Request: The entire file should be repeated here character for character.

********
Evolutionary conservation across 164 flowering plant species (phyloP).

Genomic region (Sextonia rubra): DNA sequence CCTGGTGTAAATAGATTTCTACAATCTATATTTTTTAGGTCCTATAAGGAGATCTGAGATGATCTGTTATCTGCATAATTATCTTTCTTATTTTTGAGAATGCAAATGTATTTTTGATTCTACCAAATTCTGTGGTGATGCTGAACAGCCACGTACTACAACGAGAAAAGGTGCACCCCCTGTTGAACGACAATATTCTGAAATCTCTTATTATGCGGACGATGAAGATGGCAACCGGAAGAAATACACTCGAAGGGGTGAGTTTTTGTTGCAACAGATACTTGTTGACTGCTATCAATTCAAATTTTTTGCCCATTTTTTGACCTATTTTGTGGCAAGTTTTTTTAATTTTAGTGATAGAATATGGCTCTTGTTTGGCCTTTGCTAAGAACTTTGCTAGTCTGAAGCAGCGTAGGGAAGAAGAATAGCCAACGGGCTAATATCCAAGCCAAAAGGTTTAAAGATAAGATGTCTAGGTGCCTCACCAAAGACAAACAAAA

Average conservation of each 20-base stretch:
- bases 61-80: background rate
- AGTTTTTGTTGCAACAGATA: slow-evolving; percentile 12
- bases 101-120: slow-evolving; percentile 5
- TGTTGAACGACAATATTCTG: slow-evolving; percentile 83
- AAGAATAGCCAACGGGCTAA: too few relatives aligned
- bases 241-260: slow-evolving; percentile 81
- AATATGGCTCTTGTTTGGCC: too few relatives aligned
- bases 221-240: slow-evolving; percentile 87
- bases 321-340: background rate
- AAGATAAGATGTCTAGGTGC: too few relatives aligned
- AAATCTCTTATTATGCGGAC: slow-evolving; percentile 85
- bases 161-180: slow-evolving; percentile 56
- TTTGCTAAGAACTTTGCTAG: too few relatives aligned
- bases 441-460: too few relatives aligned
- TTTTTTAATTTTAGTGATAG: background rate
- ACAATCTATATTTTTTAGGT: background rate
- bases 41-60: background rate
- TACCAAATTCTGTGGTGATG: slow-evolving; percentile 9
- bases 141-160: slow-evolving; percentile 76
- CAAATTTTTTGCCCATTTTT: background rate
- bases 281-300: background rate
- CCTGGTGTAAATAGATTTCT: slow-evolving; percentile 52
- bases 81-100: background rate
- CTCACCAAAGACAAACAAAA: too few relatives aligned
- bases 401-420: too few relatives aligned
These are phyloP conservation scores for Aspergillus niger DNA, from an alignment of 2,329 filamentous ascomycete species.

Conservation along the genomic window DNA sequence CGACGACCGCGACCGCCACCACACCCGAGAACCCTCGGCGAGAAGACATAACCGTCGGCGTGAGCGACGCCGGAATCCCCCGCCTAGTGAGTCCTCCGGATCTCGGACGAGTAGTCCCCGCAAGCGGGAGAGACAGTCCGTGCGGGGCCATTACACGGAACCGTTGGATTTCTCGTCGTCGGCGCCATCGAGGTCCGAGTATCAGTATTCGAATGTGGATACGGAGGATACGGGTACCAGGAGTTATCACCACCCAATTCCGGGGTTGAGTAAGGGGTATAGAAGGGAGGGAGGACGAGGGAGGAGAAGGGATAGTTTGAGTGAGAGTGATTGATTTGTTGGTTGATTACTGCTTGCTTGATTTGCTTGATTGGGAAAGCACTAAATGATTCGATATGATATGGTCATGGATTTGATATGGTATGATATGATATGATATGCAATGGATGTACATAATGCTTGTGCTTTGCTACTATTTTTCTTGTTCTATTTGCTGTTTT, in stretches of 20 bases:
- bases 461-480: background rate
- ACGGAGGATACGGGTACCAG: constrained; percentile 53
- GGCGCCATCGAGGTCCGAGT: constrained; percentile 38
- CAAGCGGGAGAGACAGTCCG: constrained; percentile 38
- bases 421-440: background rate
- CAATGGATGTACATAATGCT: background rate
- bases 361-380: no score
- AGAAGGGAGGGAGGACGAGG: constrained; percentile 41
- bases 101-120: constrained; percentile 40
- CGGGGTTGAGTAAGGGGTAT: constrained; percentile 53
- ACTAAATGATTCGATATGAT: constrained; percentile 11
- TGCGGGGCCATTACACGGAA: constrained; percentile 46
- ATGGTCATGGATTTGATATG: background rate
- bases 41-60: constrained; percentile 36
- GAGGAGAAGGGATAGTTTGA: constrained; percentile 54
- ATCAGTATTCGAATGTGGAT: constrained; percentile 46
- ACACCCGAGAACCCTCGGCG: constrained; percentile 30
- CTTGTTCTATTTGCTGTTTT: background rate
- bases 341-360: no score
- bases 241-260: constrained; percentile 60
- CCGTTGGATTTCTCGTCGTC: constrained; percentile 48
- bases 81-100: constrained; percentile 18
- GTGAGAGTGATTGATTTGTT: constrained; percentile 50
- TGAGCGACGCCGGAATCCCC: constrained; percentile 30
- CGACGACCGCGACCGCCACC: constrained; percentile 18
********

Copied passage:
Evolutionary conservation across 164 flowering plant species (phyloP).

Genomic region (Sextonia rubra): DNA sequence CCTGGTGTAAATAGATTTCTACAATCTATATTTTTTAGGTCCTATAAGGAGATCTGAGATGATCTGTTATCTGCATAATTATCTTTCTTATTTTTGAGAATGCAAATGTATTTTTGATTCTACCAAATTCTGTGGTGATGCTGAACAGCCACGTACTACAACGAGAAAAGGTGCACCCCCTGTTGAACGACAATATTCTGAAATCTCTTATTATGCGGACGATGAAGATGGCAACCGGAAGAAATACACTCGAAGGGGTGAGTTTTTGTTGCAACAGATACTTGTTGACTGCTATCAATTCAAATTTTTTGCCCATTTTTTGACCTATTTTGTGGCAAGTTTTTTTAATTTTAGTGATAGAATATGGCTCTTGTTTGGCCTTTGCTAAGAACTTTGCTAGTCTGAAGCAGCGTAGGGAAGAAGAATAGCCAACGGGCTAATATCCAAGCCAAAAGGTTTAAAGATAAGATGTCTAGGTGCCTCACCAAAGACAAACAAAA

Average conservation of each 20-base stretch:
- bases 61-80: background rate
- AGTTTTTGTTGCAACAGATA: slow-evolving; percentile 12
- bases 101-120: slow-evolving; percentile 5
- TGTTGAACGACAATATTCTG: slow-evolving; percentile 83
- AAGAATAGCCAACGGGCTAA: too few relatives aligned
- bases 241-260: slow-evolving; percentile 81
- AATATGGCTCTTGTTTGGCC: too few relatives aligned
- bases 221-240: slow-evolving; percentile 87
- bases 321-340: background rate
- AAGATAAGATGTCTAGGTGC: too few relatives aligned
- AAATCTCTTATTATGCGGAC: slow-evolving; percentile 85
- bases 161-180: slow-evolving; percentile 56
- TTTGCTAAGAACTTTGCTAG: too few relatives aligned
- bases 441-460: too few relatives aligned
- TTTTTTAATTTTAGTGATAG: background rate
- ACAATCTATATTTTTTAGGT: background rate
- bases 41-60: background rate
- TACCAAATTCTGTGGTGATG: slow-evolving; percentile 9
- bases 141-160: slow-evolving; percentile 76
- CAAATTTTTTGCCCATTTTT: background rate
- bases 281-300: background rate
- CCTGGTGTAAATAGATTTCT: slow-evolving; percentile 52
- bases 81-100: background rate
- CTCACCAAAGACAAACAAAA: too few relatives aligned
- bases 401-420: too few relatives aligned
These are phyloP conservation scores for Aspergillus niger DNA, from an alignment of 2,329 filamentous ascomycete species.

Conservation along the genomic window DNA sequence CGACGACCGCGACCGCCACCACACCCGAGAACCCTCGGCGAGAAGACATAACCGTCGGCGTGAGCGACGCCGGAATCCCCCGCCTAGTGAGTCCTCCGGATCTCGGACGAGTAGTCCCCGCAAGCGGGAGAGACAGTCCGTGCGGGGCCATTACACGGAACCGTTGGATTTCTCGTCGTCGGCGCCATCGAGGTCCGAGTATCAGTATTCGAATGTGGATACGGAGGATACGGGTACCAGGAGTTATCACCACCCAATTCCGGGGTTGAGTAAGGGGTATAGAAGGGAGGGAGGACGAGGGAGGAGAAGGGATAGTTTGAGTGAGAGTGATTGATTTGTTGGTTGATTACTGCTTGCTTGATTTGCTTGATTGGGAAAGCACTAAATGATTCGATATGATATGGTCATGGATTTGATATGGTATGATATGATATGATATGCAATGGATGTACATAATGCTTGTGCTTTGCTACTATTTTTCTTGTTCTATTTGCTGTTTT, in stretches of 20 bases:
- bases 461-480: background rate
- ACGGAGGATACGGGTACCAG: constrained; percentile 53
- GGCGCCATCGAGGTCCGAGT: constrained; percentile 38
- CAAGCGGGAGAGACAGTCCG: constrained; percentile 38
- bases 421-440: background rate
- CAATGGATGTACATAATGCT: background rate
- bases 361-380: no score
- AGAAGGGAGGGAGGACGAGG: constrained; percentile 41
- bases 101-120: constrained; percentile 40
- CGGGGTTGAGTAAGGGGTAT: constrained; percentile 53
- ACTAAATGATTCGATATGAT: constrained; percentile 11
- TGCGGGGCCATTACACGGAA: constrained; percentile 46
- ATGGTCATGGATTTGATATG: background rate
- bases 41-60: constrained; percentile 36
- GAGGAGAAGGGATAGTTTGA: constrained; percentile 54
- ATCAGTATTCGAATGTGGAT: constrained; percentile 46
- ACACCCGAGAACCCTCGGCG: constrained; percentile 30
- CTTGTTCTATTTGCTGTTTT: background rate
- bases 341-360: no score
- bases 241-260: constrained; percentile 60
- CCGTTGGATTTCTCGTCGTC: constrained; percentile 48
- bases 81-100: constrained; percentile 18
- GTGAGAGTGATTGATTTGTT: constrained; percentile 50
- TGAGCGACGCCGGAATCCCC: constrained; percentile 30
- CGACGACCGCGACCGCCACC: constrained; percentile 18